Transmedia: story telling, cross platform and beyond

I first read about transmedia in Wired, and since it seems I’ve been talking more and more about with people (anyone who can get their noodle round it) I thought I’d quote the parts from the article (all of which can be read here).

Esther Robinson got off the R train in Astoria, Queens, and started walking to the American Museum of the Moving Image. It was a warm July evening in 2007 and Robinson, then 37 years old and a filmmaker, had come with a friend to see a movie, Head Trauma. As they approached the cinema, she noticed that the payphones were ringing — all four of them. “You forget payphones exist,” recalls Robinson. “That was the first thing I noticed.” She picked one up: all she could hear were fragments of a conversation, “sounds of madness”. Outside the cinema, a preacher in short sleeves and a tie was raving, handing out apocalyptic comic books to passers-by. He pressed one into Robinson’s hand as she hurried past, anxious to get to the film. The opening credits prompted the audience to send in a text to a given number. As the film rolled, they started receiving “weird text messages”; phones were ringing.

The film was about a drifter who inherits his mother’s house and starts to lose his mind. The next day, back in Brooklyn, Robinson found the comic in her handbag. On the back was written: “Do you want to play a game?”, along with an address, She typed it in to her computer. What she found was an online game that continued the story. “In the middle of it, the phone rang,” she says. She recognised the voice. It was the film’s “hooded villain”. He started asking questions: “Do you feel guilty? Have you ever lost consciousness?” Last, he asked Robinson to tell him her darkest secret. Her answer started playing back on a loop through her computer speakers. Robinson clicked on the exit box. She kept clicking, but nothing happened. Her phone buzzed with a text: “Where are you going? We’re not finished yet…” At that point, Robinson was dumped into a conference call with other cinema goers who had just gone through the same experience. “We were all like, ‘What the fuck was that?’ It was totally nuts.”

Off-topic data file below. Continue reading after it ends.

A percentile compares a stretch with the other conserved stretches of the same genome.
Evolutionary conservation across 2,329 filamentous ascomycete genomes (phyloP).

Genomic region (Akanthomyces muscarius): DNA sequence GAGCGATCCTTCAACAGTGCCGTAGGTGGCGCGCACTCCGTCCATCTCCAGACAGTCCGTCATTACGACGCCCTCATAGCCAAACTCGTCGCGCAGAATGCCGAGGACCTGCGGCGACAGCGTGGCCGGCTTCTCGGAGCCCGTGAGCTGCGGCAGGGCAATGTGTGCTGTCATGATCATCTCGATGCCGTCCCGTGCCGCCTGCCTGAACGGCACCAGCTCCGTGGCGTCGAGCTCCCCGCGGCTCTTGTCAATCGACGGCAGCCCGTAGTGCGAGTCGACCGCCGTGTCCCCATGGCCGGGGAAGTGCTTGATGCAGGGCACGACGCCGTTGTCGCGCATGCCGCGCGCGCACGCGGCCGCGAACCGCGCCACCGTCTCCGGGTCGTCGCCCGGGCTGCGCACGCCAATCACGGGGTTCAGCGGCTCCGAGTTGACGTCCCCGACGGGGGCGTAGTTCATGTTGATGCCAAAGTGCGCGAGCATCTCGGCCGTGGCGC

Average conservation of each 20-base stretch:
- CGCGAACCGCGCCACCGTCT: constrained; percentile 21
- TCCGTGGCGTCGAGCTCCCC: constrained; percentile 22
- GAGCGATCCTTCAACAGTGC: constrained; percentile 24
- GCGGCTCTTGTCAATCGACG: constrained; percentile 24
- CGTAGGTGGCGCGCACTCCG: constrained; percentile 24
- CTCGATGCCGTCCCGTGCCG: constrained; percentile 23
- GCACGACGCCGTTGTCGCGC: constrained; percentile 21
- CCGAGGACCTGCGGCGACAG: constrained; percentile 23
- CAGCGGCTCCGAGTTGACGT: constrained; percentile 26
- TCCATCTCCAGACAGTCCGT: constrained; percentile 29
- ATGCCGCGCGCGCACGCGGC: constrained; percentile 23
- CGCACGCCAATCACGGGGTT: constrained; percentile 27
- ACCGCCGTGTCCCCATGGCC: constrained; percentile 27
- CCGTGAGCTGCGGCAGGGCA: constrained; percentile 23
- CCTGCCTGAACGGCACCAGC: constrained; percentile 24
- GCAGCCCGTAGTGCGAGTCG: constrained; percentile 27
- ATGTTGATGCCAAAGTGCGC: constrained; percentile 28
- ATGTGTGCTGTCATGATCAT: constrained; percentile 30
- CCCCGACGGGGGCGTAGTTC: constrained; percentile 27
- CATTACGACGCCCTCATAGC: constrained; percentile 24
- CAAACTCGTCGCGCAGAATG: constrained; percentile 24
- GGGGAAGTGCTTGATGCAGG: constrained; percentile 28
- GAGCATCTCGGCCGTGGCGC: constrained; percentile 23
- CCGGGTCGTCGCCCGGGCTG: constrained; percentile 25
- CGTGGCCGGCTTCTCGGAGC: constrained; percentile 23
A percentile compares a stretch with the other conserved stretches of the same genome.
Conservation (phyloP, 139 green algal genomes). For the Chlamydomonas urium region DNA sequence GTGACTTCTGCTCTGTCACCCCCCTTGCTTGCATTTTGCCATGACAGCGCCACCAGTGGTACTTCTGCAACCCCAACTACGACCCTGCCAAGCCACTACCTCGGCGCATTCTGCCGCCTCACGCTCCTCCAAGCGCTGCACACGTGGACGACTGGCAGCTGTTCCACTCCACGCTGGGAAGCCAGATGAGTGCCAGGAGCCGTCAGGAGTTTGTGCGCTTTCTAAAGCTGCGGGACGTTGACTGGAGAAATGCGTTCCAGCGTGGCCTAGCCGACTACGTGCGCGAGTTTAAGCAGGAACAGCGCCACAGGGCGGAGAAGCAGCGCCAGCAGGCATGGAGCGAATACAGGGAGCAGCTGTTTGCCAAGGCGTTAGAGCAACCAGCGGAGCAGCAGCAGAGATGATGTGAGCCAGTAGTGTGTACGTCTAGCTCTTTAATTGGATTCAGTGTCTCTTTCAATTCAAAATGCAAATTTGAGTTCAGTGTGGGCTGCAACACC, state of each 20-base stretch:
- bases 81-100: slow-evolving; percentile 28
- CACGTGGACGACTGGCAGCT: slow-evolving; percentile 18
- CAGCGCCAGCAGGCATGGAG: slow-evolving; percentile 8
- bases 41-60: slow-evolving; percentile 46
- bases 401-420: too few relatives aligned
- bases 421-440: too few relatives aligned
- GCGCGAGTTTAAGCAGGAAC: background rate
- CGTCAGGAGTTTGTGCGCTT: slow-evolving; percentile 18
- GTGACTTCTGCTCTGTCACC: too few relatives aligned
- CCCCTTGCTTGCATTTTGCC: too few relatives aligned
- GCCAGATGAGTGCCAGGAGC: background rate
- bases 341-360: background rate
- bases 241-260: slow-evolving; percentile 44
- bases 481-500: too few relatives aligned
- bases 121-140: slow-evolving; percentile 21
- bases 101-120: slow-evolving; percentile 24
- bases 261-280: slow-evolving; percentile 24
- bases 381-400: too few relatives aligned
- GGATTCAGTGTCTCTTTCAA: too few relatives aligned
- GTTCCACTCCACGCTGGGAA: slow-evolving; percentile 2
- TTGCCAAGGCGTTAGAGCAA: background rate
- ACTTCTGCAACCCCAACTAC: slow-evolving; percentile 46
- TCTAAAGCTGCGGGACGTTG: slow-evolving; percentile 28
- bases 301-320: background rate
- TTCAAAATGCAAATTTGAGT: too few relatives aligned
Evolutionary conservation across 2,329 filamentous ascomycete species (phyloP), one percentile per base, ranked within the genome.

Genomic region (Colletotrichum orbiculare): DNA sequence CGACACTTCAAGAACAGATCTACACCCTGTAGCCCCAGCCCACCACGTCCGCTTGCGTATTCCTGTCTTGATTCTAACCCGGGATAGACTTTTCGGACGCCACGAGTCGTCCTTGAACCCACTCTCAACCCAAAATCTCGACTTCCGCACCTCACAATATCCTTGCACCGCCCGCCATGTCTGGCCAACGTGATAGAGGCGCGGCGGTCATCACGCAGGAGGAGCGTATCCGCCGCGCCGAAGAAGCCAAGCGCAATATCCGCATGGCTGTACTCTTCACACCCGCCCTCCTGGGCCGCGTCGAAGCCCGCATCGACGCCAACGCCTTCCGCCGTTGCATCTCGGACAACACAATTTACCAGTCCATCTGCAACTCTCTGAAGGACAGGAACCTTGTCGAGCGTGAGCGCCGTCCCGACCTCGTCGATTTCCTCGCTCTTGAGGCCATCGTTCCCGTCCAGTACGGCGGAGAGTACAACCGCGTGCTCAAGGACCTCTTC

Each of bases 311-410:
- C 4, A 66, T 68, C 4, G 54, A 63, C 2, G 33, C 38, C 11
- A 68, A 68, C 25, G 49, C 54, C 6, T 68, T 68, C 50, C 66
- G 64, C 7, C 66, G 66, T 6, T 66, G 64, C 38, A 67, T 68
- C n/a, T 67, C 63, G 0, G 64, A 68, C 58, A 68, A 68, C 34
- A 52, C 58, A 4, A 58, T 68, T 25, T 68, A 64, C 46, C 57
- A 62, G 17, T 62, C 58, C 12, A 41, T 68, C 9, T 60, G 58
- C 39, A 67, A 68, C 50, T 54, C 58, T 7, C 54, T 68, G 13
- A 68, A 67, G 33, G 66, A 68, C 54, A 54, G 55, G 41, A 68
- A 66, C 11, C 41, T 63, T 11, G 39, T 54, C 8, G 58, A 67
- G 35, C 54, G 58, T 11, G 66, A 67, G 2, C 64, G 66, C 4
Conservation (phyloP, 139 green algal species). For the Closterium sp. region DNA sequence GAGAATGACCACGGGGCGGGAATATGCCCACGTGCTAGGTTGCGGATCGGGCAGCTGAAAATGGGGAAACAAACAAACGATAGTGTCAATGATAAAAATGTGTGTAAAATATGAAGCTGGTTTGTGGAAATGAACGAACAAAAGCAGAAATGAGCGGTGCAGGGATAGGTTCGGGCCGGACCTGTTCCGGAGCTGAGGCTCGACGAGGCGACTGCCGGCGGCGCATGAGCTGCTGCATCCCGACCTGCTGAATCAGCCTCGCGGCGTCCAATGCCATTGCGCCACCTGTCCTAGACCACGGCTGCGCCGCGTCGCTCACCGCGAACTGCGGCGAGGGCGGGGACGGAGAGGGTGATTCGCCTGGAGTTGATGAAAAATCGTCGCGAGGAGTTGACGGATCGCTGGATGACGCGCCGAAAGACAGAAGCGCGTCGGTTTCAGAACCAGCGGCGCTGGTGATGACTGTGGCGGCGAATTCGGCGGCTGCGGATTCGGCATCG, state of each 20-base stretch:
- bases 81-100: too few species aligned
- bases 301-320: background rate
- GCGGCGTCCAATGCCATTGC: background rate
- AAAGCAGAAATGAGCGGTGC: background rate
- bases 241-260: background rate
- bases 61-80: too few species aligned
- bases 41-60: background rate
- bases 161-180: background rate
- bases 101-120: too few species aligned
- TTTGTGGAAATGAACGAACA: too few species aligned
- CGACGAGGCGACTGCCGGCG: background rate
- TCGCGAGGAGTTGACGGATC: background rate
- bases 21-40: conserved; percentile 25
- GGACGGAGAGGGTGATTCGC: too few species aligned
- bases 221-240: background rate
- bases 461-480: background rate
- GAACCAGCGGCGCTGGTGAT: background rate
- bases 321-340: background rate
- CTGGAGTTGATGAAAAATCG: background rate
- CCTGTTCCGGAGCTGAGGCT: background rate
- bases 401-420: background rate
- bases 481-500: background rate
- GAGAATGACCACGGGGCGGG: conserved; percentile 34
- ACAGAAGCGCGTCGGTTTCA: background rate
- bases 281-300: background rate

I love this idea. The example given is perfect. But when you are in the mood for some culture you are in a different type of head state than when you are shopping online for example.

The above reminds me a little bit of the Michael Douglas film The Game the premise of which involves a bored wealthy businessman realising himself by being enveloped in circumstances beyond his control as part of a birthday present from his brother.

However this does initially also come across as sinister. In the same way there seems to also be a backlash against display advertisement retargeting being perceived as a form of online stalking. I’m inclined to agree, particularly after my girlfriend passes my laptop back to me after researching which pushchair we are going to buy!

Nevertheless I believe this is just a new phase of the web we are living trough which we must adjust to as the benefits will inevitably outweigh the annoyance, particularly when the creative interactive elements of transmedia work in synergy with the virtual experience in as effective a way as they can work offline.

The only problem is – when will they know that we have brought the pushchair!

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Not in the least bit copyrighted by Tim Aldiss 2012